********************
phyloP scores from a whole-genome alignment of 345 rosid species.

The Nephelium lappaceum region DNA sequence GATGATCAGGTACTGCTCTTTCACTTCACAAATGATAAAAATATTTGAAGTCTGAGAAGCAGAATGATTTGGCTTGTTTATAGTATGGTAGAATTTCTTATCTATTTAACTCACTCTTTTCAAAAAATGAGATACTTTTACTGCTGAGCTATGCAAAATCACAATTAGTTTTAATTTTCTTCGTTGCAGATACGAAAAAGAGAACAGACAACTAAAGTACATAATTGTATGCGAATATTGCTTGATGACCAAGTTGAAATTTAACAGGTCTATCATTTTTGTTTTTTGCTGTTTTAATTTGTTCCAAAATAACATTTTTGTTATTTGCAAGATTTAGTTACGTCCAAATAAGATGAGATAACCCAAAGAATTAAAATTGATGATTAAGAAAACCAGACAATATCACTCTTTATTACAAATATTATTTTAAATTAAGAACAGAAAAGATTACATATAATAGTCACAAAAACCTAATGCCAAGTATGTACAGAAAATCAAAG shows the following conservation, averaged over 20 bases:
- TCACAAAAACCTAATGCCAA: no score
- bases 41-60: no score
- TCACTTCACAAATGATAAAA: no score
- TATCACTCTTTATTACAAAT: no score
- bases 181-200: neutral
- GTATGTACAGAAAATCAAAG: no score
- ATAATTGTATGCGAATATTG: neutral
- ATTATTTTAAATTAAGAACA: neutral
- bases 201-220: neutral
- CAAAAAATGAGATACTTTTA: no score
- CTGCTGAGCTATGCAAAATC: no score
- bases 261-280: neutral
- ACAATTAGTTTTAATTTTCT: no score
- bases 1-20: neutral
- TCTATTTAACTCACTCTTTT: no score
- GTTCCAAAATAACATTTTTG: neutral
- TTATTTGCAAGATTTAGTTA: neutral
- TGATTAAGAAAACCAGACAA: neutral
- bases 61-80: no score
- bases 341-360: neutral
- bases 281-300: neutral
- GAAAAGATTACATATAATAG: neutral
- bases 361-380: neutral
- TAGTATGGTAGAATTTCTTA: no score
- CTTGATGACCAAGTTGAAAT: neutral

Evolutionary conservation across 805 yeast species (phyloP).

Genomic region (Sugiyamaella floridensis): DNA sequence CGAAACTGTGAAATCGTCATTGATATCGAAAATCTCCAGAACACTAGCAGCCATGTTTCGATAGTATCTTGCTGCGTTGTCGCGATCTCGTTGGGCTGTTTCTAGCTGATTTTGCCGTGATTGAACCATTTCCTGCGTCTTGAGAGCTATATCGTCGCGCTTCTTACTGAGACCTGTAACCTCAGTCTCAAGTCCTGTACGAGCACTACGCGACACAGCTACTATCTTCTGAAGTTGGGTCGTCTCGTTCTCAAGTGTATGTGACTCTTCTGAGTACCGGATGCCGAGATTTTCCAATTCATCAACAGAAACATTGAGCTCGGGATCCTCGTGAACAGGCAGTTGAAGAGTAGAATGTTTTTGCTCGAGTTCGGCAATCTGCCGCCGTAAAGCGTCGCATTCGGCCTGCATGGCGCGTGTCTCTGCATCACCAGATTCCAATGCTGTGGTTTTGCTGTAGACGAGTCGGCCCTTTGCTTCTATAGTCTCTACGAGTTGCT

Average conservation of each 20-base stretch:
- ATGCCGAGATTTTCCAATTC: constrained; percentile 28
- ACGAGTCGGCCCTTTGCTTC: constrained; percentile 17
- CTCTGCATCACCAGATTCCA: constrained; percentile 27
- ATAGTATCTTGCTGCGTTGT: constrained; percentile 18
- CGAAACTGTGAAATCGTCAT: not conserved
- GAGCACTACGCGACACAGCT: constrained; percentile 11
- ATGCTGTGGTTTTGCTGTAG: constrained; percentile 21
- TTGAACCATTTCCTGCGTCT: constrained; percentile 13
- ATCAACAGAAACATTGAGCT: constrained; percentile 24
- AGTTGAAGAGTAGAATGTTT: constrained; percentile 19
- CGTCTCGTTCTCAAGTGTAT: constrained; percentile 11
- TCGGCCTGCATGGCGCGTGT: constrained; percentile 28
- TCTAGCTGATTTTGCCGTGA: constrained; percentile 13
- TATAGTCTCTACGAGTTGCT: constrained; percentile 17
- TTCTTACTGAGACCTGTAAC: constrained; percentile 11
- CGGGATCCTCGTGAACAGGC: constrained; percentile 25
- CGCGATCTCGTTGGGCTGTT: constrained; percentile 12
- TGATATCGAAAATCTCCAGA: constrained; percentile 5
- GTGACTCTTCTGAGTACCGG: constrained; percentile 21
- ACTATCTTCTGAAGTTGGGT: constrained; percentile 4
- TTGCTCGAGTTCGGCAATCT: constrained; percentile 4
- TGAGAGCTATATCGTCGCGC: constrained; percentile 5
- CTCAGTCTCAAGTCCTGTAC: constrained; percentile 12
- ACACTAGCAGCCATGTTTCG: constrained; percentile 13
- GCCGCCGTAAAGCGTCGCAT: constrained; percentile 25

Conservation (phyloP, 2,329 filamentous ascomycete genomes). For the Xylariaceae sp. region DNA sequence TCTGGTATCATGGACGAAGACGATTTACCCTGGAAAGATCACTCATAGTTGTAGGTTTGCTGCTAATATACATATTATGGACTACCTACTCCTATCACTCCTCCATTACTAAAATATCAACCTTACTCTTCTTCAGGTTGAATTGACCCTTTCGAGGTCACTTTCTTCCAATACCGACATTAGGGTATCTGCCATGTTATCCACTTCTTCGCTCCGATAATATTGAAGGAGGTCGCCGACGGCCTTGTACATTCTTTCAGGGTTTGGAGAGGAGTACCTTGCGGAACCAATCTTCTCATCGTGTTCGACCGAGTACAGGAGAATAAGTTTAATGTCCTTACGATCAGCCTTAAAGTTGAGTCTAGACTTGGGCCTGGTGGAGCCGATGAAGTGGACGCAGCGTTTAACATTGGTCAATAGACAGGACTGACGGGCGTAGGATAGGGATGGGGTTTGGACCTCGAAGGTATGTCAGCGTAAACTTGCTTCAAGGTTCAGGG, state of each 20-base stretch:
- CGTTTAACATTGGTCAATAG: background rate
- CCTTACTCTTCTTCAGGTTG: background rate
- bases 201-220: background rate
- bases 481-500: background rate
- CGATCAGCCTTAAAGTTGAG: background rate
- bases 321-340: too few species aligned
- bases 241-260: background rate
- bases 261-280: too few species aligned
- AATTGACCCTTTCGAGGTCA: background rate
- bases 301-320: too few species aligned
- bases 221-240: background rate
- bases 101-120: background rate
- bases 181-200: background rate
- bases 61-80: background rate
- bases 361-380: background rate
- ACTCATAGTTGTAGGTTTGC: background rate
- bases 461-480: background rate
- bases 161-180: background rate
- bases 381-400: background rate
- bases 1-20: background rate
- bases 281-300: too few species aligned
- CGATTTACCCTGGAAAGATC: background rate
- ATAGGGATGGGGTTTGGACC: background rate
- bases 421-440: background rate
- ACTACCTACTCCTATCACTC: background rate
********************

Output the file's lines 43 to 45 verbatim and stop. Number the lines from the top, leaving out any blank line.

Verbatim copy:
- TCTAGCTGATTTTGCCGTGA: constrained; percentile 13
- TATAGTCTCTACGAGTTGCT: constrained; percentile 17
- TTCTTACTGAGACCTGTAAC: constrained; percentile 11